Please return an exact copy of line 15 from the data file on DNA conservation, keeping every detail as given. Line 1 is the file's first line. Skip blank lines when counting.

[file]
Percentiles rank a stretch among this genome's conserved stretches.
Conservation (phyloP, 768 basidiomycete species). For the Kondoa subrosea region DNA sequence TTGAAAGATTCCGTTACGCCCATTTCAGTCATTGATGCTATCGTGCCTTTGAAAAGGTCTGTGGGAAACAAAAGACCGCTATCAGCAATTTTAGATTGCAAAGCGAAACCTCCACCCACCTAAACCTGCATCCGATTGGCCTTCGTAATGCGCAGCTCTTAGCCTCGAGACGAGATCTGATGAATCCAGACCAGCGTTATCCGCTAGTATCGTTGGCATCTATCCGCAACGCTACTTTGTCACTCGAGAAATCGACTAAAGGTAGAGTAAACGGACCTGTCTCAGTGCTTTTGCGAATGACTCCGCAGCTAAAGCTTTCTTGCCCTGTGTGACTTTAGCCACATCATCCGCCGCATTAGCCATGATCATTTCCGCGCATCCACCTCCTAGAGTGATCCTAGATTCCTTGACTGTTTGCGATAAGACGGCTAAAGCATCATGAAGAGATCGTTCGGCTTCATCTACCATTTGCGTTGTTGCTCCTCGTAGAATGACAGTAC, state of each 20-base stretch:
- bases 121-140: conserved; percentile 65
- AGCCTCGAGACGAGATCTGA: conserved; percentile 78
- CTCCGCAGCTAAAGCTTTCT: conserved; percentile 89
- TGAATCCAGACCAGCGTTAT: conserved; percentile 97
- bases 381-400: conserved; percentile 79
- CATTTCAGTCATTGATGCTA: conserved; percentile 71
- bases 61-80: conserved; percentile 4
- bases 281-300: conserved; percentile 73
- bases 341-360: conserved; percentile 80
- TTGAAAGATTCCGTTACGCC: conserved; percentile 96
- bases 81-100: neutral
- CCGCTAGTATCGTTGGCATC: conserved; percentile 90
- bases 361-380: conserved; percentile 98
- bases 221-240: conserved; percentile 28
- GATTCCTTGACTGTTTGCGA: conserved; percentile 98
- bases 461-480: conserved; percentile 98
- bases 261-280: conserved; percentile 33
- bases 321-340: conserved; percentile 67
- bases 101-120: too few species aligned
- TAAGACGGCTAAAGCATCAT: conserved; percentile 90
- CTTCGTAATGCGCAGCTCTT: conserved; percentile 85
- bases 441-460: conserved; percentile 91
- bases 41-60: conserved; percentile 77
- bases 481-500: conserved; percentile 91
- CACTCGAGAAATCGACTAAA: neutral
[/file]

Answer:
- bases 361-380: conserved; percentile 98